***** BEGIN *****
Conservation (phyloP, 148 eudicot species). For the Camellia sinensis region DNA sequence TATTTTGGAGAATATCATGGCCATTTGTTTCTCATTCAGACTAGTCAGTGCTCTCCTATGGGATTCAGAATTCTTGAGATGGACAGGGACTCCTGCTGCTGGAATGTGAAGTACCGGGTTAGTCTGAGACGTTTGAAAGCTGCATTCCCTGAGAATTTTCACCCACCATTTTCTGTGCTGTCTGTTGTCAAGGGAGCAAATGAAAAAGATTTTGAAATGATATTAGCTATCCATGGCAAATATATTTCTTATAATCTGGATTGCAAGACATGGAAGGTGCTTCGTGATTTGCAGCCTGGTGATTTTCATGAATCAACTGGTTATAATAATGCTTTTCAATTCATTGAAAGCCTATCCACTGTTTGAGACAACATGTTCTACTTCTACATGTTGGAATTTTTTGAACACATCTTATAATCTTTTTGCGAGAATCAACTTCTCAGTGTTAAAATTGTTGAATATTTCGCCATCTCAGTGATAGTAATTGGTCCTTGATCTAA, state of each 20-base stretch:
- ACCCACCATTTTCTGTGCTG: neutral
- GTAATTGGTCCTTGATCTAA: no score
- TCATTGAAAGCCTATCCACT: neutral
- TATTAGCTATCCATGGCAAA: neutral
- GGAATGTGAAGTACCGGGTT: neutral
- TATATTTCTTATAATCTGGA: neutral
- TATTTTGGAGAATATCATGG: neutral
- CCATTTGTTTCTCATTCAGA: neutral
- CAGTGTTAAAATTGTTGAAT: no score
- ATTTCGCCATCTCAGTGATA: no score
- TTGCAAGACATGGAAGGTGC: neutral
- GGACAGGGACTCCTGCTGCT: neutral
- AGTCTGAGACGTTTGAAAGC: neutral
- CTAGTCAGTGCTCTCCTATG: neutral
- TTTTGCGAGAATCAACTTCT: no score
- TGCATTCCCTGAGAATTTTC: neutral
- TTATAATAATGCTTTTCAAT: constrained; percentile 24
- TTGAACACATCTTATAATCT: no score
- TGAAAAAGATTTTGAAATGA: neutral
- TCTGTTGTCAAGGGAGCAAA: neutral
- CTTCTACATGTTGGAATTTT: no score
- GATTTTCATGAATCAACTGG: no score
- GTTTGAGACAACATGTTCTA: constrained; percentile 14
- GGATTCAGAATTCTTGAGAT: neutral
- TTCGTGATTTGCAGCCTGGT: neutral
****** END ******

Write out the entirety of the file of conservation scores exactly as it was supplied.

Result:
Conservation (phyloP, 148 eudicot species). For the Camellia sinensis region DNA sequence TATTTTGGAGAATATCATGGCCATTTGTTTCTCATTCAGACTAGTCAGTGCTCTCCTATGGGATTCAGAATTCTTGAGATGGACAGGGACTCCTGCTGCTGGAATGTGAAGTACCGGGTTAGTCTGAGACGTTTGAAAGCTGCATTCCCTGAGAATTTTCACCCACCATTTTCTGTGCTGTCTGTTGTCAAGGGAGCAAATGAAAAAGATTTTGAAATGATATTAGCTATCCATGGCAAATATATTTCTTATAATCTGGATTGCAAGACATGGAAGGTGCTTCGTGATTTGCAGCCTGGTGATTTTCATGAATCAACTGGTTATAATAATGCTTTTCAATTCATTGAAAGCCTATCCACTGTTTGAGACAACATGTTCTACTTCTACATGTTGGAATTTTTTGAACACATCTTATAATCTTTTTGCGAGAATCAACTTCTCAGTGTTAAAATTGTTGAATATTTCGCCATCTCAGTGATAGTAATTGGTCCTTGATCTAA, state of each 20-base stretch:
- ACCCACCATTTTCTGTGCTG: neutral
- GTAATTGGTCCTTGATCTAA: no score
- TCATTGAAAGCCTATCCACT: neutral
- TATTAGCTATCCATGGCAAA: neutral
- GGAATGTGAAGTACCGGGTT: neutral
- TATATTTCTTATAATCTGGA: neutral
- TATTTTGGAGAATATCATGG: neutral
- CCATTTGTTTCTCATTCAGA: neutral
- CAGTGTTAAAATTGTTGAAT: no score
- ATTTCGCCATCTCAGTGATA: no score
- TTGCAAGACATGGAAGGTGC: neutral
- GGACAGGGACTCCTGCTGCT: neutral
- AGTCTGAGACGTTTGAAAGC: neutral
- CTAGTCAGTGCTCTCCTATG: neutral
- TTTTGCGAGAATCAACTTCT: no score
- TGCATTCCCTGAGAATTTTC: neutral
- TTATAATAATGCTTTTCAAT: constrained; percentile 24
- TTGAACACATCTTATAATCT: no score
- TGAAAAAGATTTTGAAATGA: neutral
- TCTGTTGTCAAGGGAGCAAA: neutral
- CTTCTACATGTTGGAATTTT: no score
- GATTTTCATGAATCAACTGG: no score
- GTTTGAGACAACATGTTCTA: constrained; percentile 14
- GGATTCAGAATTCTTGAGAT: neutral
- TTCGTGATTTGCAGCCTGGT: neutral